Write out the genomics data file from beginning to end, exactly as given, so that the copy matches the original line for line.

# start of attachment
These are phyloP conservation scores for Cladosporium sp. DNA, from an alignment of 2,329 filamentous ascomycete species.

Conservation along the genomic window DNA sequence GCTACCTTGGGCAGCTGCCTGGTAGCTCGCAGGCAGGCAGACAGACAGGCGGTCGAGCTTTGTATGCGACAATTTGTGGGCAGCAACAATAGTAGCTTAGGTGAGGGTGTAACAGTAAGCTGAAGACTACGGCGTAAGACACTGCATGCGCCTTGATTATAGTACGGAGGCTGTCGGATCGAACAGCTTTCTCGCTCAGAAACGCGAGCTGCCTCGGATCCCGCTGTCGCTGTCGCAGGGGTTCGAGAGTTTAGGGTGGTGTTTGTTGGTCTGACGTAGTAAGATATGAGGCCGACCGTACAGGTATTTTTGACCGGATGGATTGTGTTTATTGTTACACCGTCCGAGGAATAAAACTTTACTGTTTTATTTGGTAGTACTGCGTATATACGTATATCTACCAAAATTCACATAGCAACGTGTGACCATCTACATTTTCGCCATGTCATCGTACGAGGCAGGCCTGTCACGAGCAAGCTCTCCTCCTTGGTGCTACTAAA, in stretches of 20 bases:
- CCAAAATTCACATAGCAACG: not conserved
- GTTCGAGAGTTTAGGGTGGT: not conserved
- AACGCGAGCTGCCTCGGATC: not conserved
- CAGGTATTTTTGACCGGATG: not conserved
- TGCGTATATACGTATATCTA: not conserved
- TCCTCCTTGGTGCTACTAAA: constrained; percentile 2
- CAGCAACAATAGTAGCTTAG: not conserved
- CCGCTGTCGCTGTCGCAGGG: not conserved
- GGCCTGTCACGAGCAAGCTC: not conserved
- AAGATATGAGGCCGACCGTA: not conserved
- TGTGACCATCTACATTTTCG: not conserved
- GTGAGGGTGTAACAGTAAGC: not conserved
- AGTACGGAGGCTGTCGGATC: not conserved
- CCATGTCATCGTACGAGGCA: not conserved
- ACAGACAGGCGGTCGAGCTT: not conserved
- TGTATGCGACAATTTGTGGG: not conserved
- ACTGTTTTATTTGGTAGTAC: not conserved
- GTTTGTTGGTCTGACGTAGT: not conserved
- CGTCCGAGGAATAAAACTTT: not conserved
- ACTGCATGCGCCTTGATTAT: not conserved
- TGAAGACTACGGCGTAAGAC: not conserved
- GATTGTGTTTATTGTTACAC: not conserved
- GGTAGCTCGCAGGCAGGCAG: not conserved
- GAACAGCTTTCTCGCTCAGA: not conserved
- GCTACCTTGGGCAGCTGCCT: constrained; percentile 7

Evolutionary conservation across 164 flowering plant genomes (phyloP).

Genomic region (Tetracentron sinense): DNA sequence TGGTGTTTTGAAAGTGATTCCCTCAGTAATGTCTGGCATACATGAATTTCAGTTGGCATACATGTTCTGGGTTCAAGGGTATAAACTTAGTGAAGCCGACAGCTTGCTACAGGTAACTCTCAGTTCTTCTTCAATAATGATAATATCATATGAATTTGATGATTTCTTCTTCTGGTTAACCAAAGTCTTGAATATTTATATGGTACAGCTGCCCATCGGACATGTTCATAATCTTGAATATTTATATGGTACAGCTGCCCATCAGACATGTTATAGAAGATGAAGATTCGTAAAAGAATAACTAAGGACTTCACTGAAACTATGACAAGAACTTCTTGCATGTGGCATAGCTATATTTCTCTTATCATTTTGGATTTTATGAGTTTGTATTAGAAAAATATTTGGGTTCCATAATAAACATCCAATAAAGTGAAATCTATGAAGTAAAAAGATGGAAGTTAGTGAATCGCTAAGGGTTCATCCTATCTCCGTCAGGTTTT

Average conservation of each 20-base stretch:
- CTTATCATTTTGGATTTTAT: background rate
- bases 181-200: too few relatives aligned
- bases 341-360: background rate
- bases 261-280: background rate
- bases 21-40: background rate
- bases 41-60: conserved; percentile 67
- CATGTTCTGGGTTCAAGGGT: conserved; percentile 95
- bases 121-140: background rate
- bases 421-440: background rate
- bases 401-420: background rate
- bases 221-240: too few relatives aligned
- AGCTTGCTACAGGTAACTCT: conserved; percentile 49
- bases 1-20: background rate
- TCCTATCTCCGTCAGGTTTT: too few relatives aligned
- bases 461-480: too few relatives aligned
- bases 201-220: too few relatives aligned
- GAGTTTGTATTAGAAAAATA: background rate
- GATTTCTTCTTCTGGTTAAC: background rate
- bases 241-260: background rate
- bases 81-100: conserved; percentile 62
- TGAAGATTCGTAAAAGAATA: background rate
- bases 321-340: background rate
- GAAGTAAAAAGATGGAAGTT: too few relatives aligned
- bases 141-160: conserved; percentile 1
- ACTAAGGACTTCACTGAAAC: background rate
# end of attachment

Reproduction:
These are phyloP conservation scores for Cladosporium sp. DNA, from an alignment of 2,329 filamentous ascomycete species.

Conservation along the genomic window DNA sequence GCTACCTTGGGCAGCTGCCTGGTAGCTCGCAGGCAGGCAGACAGACAGGCGGTCGAGCTTTGTATGCGACAATTTGTGGGCAGCAACAATAGTAGCTTAGGTGAGGGTGTAACAGTAAGCTGAAGACTACGGCGTAAGACACTGCATGCGCCTTGATTATAGTACGGAGGCTGTCGGATCGAACAGCTTTCTCGCTCAGAAACGCGAGCTGCCTCGGATCCCGCTGTCGCTGTCGCAGGGGTTCGAGAGTTTAGGGTGGTGTTTGTTGGTCTGACGTAGTAAGATATGAGGCCGACCGTACAGGTATTTTTGACCGGATGGATTGTGTTTATTGTTACACCGTCCGAGGAATAAAACTTTACTGTTTTATTTGGTAGTACTGCGTATATACGTATATCTACCAAAATTCACATAGCAACGTGTGACCATCTACATTTTCGCCATGTCATCGTACGAGGCAGGCCTGTCACGAGCAAGCTCTCCTCCTTGGTGCTACTAAA, in stretches of 20 bases:
- CCAAAATTCACATAGCAACG: not conserved
- GTTCGAGAGTTTAGGGTGGT: not conserved
- AACGCGAGCTGCCTCGGATC: not conserved
- CAGGTATTTTTGACCGGATG: not conserved
- TGCGTATATACGTATATCTA: not conserved
- TCCTCCTTGGTGCTACTAAA: constrained; percentile 2
- CAGCAACAATAGTAGCTTAG: not conserved
- CCGCTGTCGCTGTCGCAGGG: not conserved
- GGCCTGTCACGAGCAAGCTC: not conserved
- AAGATATGAGGCCGACCGTA: not conserved
- TGTGACCATCTACATTTTCG: not conserved
- GTGAGGGTGTAACAGTAAGC: not conserved
- AGTACGGAGGCTGTCGGATC: not conserved
- CCATGTCATCGTACGAGGCA: not conserved
- ACAGACAGGCGGTCGAGCTT: not conserved
- TGTATGCGACAATTTGTGGG: not conserved
- ACTGTTTTATTTGGTAGTAC: not conserved
- GTTTGTTGGTCTGACGTAGT: not conserved
- CGTCCGAGGAATAAAACTTT: not conserved
- ACTGCATGCGCCTTGATTAT: not conserved
- TGAAGACTACGGCGTAAGAC: not conserved
- GATTGTGTTTATTGTTACAC: not conserved
- GGTAGCTCGCAGGCAGGCAG: not conserved
- GAACAGCTTTCTCGCTCAGA: not conserved
- GCTACCTTGGGCAGCTGCCT: constrained; percentile 7

Evolutionary conservation across 164 flowering plant genomes (phyloP).

Genomic region (Tetracentron sinense): DNA sequence TGGTGTTTTGAAAGTGATTCCCTCAGTAATGTCTGGCATACATGAATTTCAGTTGGCATACATGTTCTGGGTTCAAGGGTATAAACTTAGTGAAGCCGACAGCTTGCTACAGGTAACTCTCAGTTCTTCTTCAATAATGATAATATCATATGAATTTGATGATTTCTTCTTCTGGTTAACCAAAGTCTTGAATATTTATATGGTACAGCTGCCCATCGGACATGTTCATAATCTTGAATATTTATATGGTACAGCTGCCCATCAGACATGTTATAGAAGATGAAGATTCGTAAAAGAATAACTAAGGACTTCACTGAAACTATGACAAGAACTTCTTGCATGTGGCATAGCTATATTTCTCTTATCATTTTGGATTTTATGAGTTTGTATTAGAAAAATATTTGGGTTCCATAATAAACATCCAATAAAGTGAAATCTATGAAGTAAAAAGATGGAAGTTAGTGAATCGCTAAGGGTTCATCCTATCTCCGTCAGGTTTT

Average conservation of each 20-base stretch:
- CTTATCATTTTGGATTTTAT: background rate
- bases 181-200: too few relatives aligned
- bases 341-360: background rate
- bases 261-280: background rate
- bases 21-40: background rate
- bases 41-60: conserved; percentile 67
- CATGTTCTGGGTTCAAGGGT: conserved; percentile 95
- bases 121-140: background rate
- bases 421-440: background rate
- bases 401-420: background rate
- bases 221-240: too few relatives aligned
- AGCTTGCTACAGGTAACTCT: conserved; percentile 49
- bases 1-20: background rate
- TCCTATCTCCGTCAGGTTTT: too few relatives aligned
- bases 461-480: too few relatives aligned
- bases 201-220: too few relatives aligned
- GAGTTTGTATTAGAAAAATA: background rate
- GATTTCTTCTTCTGGTTAAC: background rate
- bases 241-260: background rate
- bases 81-100: conserved; percentile 62
- TGAAGATTCGTAAAAGAATA: background rate
- bases 321-340: background rate
- GAAGTAAAAAGATGGAAGTT: too few relatives aligned
- bases 141-160: conserved; percentile 1
- ACTAAGGACTTCACTGAAAC: background rate